Meet the man who built a Rs 158 crore packaging business that supplies to Patanjali, Mamaearth, and FabIndia

Gaurav Daga started AG Poly Packs in 1997 as a distributor for packaging materials for cosmetic, food and pharma companies. In FY 22, his business made Rs 158 crore in revenue. Here’s how he did it.

Meet the man who built a Rs 158 crore packaging business that supplies to Patanjali, Mamaearth, and FabIndia

Thursday March 16, 2023,

4 min Read

When cosmetic or pharma bottles are lined up against a shelf, your eyes first meet the outer packaging—the design and even perhaps the shape of the bottle. Chances are if you picked up a product by Patanjali, Mamaearth, Fabindia or VLCC, you have purchased a AG Poly Packs product too.

When Gaurav Daga left behind a potential career in law to pursue making bottles in 1997, he saw the potential for a large business.

“My cousin told me it was difficult to establish a career in law from scratch. I was thinking of starting a business, when I realised there was not much competition at the time in the new-age packaging sector,” he tells SMBStory.

The packaging industry was rife with issues at the time with glass bottles dominating these industries. These bottles had their own issues, like frequently breaking, making the space ripe for a new solution that was cost-effective and did not break.

This is when Daga began AG Poly Packs and got to work. “We started as distributors for plastic and polymer bottles. These were more affordable, less heavy and unbreakable,” says Daga.

That bet paid off. Today, it is one of India’s earliest companies to implement diverse range of packaging for sectors like pharma, beauty, and food, having clocked Rs 158 crore in revenue in FY-22.

Finding the right pieces

At the time of AG Poly Pack’s inception, there was another prominent player—Pearl Polymers, which was famous for its Pearlpet range and was selling bottles for household needs.

“They were in retail sales, not institutional. A big opportunity arose for plastic in business-to-business (B2B) packaging where bottles could be used for packing and storing confectionary items, tea powder, and other items,” Daga explains.

So, he set out buying products from manufacturers and selling them to customers in pharma and food sectors. Customers also gravitated to this business as they were able to secure things under one roof without looking at different manufacturers, says Daga.

However, he found that expanding the distribution at scale was a challenge.

“Initially, we didn’t even think of setting up our own manufacturing facility. We had good business coming in, but no manufacturing capabilities of our own. It became tough to get larger orders,” he adds.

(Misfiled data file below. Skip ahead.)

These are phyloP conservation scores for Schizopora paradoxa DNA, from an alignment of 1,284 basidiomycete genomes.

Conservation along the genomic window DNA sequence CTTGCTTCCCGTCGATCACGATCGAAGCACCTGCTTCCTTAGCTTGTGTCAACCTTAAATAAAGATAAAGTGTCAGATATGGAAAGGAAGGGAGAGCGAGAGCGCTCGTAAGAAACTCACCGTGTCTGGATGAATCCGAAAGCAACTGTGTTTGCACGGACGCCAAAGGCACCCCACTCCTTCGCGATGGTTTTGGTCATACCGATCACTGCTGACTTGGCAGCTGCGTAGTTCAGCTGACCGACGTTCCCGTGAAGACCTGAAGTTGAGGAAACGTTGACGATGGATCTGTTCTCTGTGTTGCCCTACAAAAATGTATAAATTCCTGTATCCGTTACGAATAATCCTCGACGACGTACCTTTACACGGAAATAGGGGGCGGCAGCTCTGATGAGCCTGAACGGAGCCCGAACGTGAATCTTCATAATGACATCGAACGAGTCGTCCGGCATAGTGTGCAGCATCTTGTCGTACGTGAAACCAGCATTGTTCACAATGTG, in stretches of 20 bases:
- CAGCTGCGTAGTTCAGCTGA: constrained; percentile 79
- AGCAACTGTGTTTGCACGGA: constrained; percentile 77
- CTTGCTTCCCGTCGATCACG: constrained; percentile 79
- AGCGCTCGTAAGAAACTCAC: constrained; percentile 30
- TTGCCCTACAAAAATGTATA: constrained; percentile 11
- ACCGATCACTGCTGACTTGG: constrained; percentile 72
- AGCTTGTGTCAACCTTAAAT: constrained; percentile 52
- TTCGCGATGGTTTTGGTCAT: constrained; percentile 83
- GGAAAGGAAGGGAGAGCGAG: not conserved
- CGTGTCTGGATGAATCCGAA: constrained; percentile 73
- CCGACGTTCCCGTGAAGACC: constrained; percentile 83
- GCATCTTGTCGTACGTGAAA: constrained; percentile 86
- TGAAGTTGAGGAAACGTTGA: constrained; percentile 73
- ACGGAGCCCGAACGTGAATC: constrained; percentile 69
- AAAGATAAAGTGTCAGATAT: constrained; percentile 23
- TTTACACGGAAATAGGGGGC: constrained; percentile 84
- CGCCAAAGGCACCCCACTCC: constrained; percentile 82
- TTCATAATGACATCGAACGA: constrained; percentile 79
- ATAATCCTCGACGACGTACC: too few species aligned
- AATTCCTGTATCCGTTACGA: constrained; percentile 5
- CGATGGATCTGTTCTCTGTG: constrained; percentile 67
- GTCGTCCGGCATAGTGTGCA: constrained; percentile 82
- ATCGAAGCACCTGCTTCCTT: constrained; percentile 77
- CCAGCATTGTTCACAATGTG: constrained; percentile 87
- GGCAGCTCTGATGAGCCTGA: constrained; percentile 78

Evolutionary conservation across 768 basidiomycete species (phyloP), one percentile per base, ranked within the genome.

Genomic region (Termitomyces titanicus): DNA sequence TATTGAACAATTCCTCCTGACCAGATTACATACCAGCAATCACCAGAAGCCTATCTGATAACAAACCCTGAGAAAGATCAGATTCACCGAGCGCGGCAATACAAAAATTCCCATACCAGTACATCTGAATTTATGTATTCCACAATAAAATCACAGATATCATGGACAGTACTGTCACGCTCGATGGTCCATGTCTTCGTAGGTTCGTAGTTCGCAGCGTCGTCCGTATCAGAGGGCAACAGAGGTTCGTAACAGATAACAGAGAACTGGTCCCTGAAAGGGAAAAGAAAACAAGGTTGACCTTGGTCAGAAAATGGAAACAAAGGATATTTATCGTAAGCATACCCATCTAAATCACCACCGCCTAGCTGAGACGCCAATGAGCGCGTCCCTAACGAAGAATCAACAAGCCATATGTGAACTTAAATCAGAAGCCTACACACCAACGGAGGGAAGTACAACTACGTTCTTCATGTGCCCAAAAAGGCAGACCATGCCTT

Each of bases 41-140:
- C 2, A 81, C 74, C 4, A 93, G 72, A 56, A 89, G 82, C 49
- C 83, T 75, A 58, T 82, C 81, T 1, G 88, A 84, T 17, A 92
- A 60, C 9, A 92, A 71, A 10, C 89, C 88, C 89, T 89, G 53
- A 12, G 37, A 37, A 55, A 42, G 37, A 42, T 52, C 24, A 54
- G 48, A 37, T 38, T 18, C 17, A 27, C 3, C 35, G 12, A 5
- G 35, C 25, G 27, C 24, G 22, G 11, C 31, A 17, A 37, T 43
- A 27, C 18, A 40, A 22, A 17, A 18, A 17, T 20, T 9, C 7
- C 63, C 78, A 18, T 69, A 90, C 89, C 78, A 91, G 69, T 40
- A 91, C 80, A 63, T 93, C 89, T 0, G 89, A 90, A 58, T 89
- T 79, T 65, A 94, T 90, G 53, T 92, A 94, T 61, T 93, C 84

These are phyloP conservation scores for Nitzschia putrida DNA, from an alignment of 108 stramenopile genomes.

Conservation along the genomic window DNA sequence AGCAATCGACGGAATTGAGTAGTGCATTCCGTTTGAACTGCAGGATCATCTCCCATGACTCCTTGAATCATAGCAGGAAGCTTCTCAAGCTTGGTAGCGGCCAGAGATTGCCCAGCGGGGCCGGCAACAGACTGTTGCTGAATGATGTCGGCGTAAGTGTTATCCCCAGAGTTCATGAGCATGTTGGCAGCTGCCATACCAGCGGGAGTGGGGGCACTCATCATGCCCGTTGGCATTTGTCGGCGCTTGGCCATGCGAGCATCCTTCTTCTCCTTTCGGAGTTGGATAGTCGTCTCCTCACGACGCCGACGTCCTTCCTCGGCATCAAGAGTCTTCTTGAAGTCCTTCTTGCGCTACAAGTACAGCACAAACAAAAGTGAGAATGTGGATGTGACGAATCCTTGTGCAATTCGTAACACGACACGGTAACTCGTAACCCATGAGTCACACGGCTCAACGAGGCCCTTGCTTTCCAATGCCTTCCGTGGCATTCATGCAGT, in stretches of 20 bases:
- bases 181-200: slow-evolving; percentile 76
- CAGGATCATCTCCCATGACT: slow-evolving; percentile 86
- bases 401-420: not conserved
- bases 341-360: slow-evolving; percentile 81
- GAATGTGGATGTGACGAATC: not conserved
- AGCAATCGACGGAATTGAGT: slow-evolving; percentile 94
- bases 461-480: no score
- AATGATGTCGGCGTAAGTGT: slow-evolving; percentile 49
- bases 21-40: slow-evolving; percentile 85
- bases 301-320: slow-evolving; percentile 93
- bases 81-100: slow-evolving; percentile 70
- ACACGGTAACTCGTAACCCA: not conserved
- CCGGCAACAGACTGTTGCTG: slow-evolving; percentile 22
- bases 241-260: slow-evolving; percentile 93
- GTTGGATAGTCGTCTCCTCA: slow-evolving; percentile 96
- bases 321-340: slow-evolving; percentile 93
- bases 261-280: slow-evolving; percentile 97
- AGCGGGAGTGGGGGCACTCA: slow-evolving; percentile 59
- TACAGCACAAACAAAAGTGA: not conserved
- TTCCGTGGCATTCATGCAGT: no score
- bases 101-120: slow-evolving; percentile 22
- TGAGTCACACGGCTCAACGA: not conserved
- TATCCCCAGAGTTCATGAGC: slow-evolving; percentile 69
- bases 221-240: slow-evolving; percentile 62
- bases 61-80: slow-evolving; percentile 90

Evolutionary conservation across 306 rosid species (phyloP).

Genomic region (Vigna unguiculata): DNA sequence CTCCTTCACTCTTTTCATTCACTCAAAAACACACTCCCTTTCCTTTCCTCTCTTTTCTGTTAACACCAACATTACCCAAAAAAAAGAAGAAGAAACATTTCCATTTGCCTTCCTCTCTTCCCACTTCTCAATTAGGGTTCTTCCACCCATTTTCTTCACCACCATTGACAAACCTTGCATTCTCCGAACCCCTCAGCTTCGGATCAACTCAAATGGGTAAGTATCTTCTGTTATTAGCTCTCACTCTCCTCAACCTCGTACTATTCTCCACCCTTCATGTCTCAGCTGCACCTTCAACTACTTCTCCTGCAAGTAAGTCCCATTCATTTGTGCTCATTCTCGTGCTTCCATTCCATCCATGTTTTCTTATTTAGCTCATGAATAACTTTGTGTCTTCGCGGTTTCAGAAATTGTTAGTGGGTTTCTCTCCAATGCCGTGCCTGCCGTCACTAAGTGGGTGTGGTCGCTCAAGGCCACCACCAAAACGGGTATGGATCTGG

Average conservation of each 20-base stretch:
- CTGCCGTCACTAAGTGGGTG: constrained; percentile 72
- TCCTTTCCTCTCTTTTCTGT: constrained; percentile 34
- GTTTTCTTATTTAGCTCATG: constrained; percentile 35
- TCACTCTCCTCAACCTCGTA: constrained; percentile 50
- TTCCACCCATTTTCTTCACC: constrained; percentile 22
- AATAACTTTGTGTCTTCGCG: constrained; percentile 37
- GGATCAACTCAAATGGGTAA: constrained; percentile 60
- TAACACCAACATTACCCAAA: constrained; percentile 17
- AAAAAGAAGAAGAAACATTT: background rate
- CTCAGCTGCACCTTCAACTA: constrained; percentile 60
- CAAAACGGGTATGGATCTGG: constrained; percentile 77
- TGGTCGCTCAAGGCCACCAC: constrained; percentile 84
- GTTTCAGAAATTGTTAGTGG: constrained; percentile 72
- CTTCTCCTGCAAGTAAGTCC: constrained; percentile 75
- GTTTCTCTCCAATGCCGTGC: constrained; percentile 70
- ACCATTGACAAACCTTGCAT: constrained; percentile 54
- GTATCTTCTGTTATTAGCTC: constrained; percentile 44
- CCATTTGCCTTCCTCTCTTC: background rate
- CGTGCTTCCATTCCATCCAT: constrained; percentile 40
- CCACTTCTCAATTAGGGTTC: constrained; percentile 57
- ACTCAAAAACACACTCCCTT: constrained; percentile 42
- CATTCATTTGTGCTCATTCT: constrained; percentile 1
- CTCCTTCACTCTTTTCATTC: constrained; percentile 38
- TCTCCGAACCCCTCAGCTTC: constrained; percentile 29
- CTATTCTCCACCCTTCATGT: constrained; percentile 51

In 2012, the firm set up its first manufacturing plant in Ghaziabad, which has reached a capacity of 2,800 tonnes annually till date, after which it set up another plant in 2019 with of 2,200 tonnes capacity. The expenditure involved in setting up these units was extensive, says Daga, particularly because customers expected manufacturers to have setups for producing various designs of packaging bottles.

“This was both a challenge and an opportunity. Machine and infrastructure costs were high. But this also meant other firms in this business were not fast enough to grab the opportunity,” Daga noted.

Today, AG Poly Packs gets about 70% of its business from cosmetics firms, while the rest is split between pharma and food clients.

ag poly packs

Staying ahead of the curve

“The facilities helped us make our own moulds and designs, and pitching new ideas to customers,” Daga says.

While other packaging firms and distributors predominantly supply to a limited number of industries, or have a limited number of customers, AG Poly Packs is able to offer new products at a quick pace ahead of its competition with these facilities being in-house, according to Daga.  

It is now working on a setting up a new facility in Himachal Pradesh, as it looks to tap into rising demand for packaging products from ecommerce and direct-to-consumer (D2C) brands selling through offline and online retail channels.

In India, the packaging market was estimated at $81 billion in 2021. It is expected is to grow at a 26% rate to nearly $325 billion by 2027, as per data by industry analytics firm MaximizeMarketResearch..

“In FY23, we are expecting to touch Rs 173 crore. When I started AG Poly Packs in 1997, I didn’t think it could ever get this big,” says Daga.

Edited by Akanksha Sarma